One reporter used a “Cinderella” metaphor to describe the Caribbean American’s candidacy. He quickly amended that to “Cinderfella”.
The candidate laughed it off.
Messam had heard and seen these descriptions in the media since January, when he first floated the idea of running for president. Back then he was still a first term mayor facing an election for a second term.
Newspapers quoted some “political consultants” describing Messam’s proposed candidacy as “far-fetched” and “absurd”.
Messam easily won re-election as mayor on Mar. 12 and, the following day, announced he was forming an exploratory committee to examine the feasibility to run for president. Yet it was clear to anyone following his activities that Messam had already made up his mind to run. He had made several visits to South Carolina, an early primary state where the size of the black electorate makes it important to any candidate seeking the Democratic Party nomination.
He also visited the Middle East and held talks with Israeli and Palestinian elected officials, and community activists on both sides, presumably to sharpen his foreign policy chops. Messam visited Nevada, another early primary state, where his life-story as a first generation American, a child of working class immigrants, can be expected to get a sympathetic hearing.
Messam is the son of Jamaican immigrants: His father, a cane cutter; his mother a cook and house-cleaner.
Born June 7, 1974 in the tiny rural village of South Bay (known affectionately, or derisively, depending on your perspective, as “the Muck”), he did well enough in high school to earn a full academic and athletic scholarship to Florida State University, where he was a wide-receiver on the 1993 national champion Seminoles football team.
Messam graduated from FSU, married his college sweetheart. They have three college-age children. The couple started a construction business. Messam had been a student activist in college, so it surprised no one when he ventured into politics. He won a seat on the Miramar City Council in 2011.
Four years later Messam challenged incumbent Lori Mosely, a 16-year veteran on the council, for her seat as mayor.
“They said I was crazy,” Messam remembers.
He won and became Miramar’s first black mayor. When he won re-election, Messam got 86 percent of the votes, although only eight percent of the 83,000 registered voters cast ballots.
Although, not a strong mayor (day-to-day executive authority resides in the city manager’s office) Messam boasts that, under his leadership, Miramar has become an example of a successful municipality. It is one of the country’s fastest growing cities. Messam has joined with other Florida mayors in suing the state to overturn a law banning local governments from regulating guns. He has fought alongside other municipalities and environmental organizations against drilling for oil in the Everglades.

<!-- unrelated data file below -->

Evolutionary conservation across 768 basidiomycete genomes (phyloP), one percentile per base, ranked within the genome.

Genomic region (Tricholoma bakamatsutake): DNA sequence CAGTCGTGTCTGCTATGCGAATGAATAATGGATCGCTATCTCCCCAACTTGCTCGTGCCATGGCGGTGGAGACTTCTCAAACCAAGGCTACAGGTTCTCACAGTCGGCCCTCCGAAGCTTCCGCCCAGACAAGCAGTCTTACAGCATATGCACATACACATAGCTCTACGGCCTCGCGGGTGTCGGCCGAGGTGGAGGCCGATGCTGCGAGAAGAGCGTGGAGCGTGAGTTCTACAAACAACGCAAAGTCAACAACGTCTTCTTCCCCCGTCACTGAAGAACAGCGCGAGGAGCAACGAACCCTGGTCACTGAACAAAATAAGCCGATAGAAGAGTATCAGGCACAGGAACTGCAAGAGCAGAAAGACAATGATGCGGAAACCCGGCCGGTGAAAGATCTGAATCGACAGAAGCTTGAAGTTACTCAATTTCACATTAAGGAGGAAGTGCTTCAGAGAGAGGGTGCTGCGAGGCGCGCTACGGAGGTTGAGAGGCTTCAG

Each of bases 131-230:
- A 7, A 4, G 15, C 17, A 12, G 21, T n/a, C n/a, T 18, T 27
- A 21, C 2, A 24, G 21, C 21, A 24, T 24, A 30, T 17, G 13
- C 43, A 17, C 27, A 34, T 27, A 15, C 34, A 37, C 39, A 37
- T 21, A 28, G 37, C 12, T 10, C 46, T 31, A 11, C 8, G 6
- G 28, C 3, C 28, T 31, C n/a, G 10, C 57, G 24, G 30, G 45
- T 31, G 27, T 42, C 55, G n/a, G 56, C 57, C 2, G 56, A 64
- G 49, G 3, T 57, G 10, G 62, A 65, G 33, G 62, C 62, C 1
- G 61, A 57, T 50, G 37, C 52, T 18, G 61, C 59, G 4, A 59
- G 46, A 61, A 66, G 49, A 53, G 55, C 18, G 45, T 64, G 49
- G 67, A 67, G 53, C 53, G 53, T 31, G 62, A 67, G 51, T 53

Messam is said to be well-known and respected among Democratic Party elected officials across the county. He serves on the National League of Cities’ Board of Directors and is a past president of the National Black Caucus of Local Elected Officials.
At his Mar. 30 campaign launch, a modest but enthusiastic crowd, estimated at more than 200, heard Messam outline an ambitious program of initiatives he would pursue as president.
He planned to forgive or pay off student loan debt (paid for by repealing tax cuts implemented by President Donald Trump), take action on climate change (by re-engaging with the Paris Accords dismissed by Trump), make health care a human right and “ban military-style weapons from our streets and our schools.”
Messam said his administration would invest in the next generation of entrepreneurs. He wants to create an economic council to develop a long term program to plan for the advent of new technologies.
Messam joins Kamala Harris as two Democratic presidential candidates with a Caribbean background. The California senator’s father is also from Jamaica. He understands his roots are different.
“I am not the traditional and status quo candidate coming out of Washington,” Messam explained.
“I am a mayor of a growing and diverse city. Mayors get the job done.”
Messam brushed aside talk his candidacy has no realistic possibility of success.
“Being called an underdog is not an insult to me,” he said. “It’s motivation. It’s fuel.”